I didn't find any superstitions about burning your left hand. But, if you have an itch on the palm of your hand it means that you will be getting some money soon.
Superstition is a pejorative term for belief in supernatural causality: that one event leads to the cause of another without any natural process linking the two events, such as astrology, religion, omens, witchcraft, etc., that contradicts natural science.
Opposition to superstition was a central concern of the intellectuals during the 18th century Age of Enlightenment. The philosophes at that time ridiculed any belief in miracles, revelation, magic, or the supernatural, as "superstition," and typically included as well much of Christian doctrine.
The word superstition is often used pejoratively to refer to religious practices (e.g., Voodoo) other than the one prevailing in a given society (e.g., Christianity in western culture), although the prevailing religion may contain just as many superstitious beliefs. It is also commonly applied to beliefs and practices surrounding luck, prophecy and spiritual beings, particularly the belief that future events can be foretold by specific unrelated prior events.
The word superstition is first used in English in the 15th century, modelled after an earlier French superstition. The earliest known use as an English noun occurs in Friar Daw's Reply (ca. 1420), where the foure general synnes are emumerated as Cediciouns, supersticions, þe glotouns, & þe proude. The French word, together with its Romance cognates (Italian superstizione, Spanish supersticion, Portuguese superstição, Catalan superstició) continues Latin superstitio. From its first use in the Classical Latin of Livy and Ovid (1st century BC), the term is used in the pejorative sense it still holds today, of an excessive fear of the gods or unreasonable religious belief, as opposed to religio, the proper, reasonable awe of the gods.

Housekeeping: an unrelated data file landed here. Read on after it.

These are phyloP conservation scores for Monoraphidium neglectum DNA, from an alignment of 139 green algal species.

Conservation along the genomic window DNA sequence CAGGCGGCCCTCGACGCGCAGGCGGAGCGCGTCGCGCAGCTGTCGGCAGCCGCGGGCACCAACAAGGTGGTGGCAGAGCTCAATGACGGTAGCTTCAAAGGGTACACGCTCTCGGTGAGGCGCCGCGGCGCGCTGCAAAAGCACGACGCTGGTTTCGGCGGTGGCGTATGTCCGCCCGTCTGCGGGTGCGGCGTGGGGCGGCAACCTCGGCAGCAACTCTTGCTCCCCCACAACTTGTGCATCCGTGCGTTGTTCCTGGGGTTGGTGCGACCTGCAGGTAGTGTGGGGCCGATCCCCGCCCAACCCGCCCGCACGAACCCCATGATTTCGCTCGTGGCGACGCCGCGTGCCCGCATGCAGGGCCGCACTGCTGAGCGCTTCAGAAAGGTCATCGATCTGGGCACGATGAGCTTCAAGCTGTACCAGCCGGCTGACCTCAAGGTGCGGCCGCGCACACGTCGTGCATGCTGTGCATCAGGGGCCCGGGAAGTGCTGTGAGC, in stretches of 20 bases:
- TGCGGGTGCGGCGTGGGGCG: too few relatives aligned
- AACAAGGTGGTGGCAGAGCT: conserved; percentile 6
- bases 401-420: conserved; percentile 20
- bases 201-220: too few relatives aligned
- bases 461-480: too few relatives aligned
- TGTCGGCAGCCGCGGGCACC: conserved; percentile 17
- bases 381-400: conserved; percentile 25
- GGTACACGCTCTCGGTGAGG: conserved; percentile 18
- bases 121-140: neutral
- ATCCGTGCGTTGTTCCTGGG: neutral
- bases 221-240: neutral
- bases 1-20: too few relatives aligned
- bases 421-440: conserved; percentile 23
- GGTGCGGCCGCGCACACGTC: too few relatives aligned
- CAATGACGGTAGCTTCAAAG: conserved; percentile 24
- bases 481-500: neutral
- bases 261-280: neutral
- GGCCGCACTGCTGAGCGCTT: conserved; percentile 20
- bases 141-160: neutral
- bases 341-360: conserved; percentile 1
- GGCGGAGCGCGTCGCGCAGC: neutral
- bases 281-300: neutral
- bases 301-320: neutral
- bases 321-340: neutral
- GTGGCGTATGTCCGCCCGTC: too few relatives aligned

While the formation of the Latin word is clear, from the verb super-stare, "to stand over, stand upon; survive", its original intended sense is less than clear.
It can be interpreted as "‘standing over a thing in amazement or awe", but other possibilities have been suggested, e.g. the sense of excess, i.e. overscrupulousness or over-ceremoniousness in the performing of religious rites, or else the survival of old, irrational religious habits.
Cicero derived the term from the term superstitiosi, lit. those who are "left over", i.e. "survivors", "descendants", connecting it with excessive anxiety of parents in hoping that their children would survive them to perform their necessary funerary rites.
The Latin verb superstare itself is comparatively young, being "perhaps not ante-Augustan", first found in Livy, and the meaning "to survive" is even younger, found in late or ecclesiastical Latin, for the first time in Ennodius. The use of the noun by Cicero and Horace thus predates the first attestation of the verb.][
The term superstitio, or superstitio vana "vain superstition", was applied in the 1st century to those religious cults in the Roman Empire which were officially outlawed. This concerned the religion of the druids in particular, which was described as a superstitio vana by Tacitus, and Early Christianity, outlawed as a superstitio Iudaica in AD 80 by Domitian.
Greek and Roman polytheists, who modeled their relations with the gods on political and social terms, scorned the man who constantly trembled with fear at the thought of the gods, as a slave feared a cruel and capricious master. Such fear of the gods was what the Romans meant by "superstition" (Veyne 1987, p. 211).
In his Prelude on the Babylonian Captivity of the Church, Martin Luther (who called the papacy "that fountain and source of all superstitions") accuses the popes of superstition: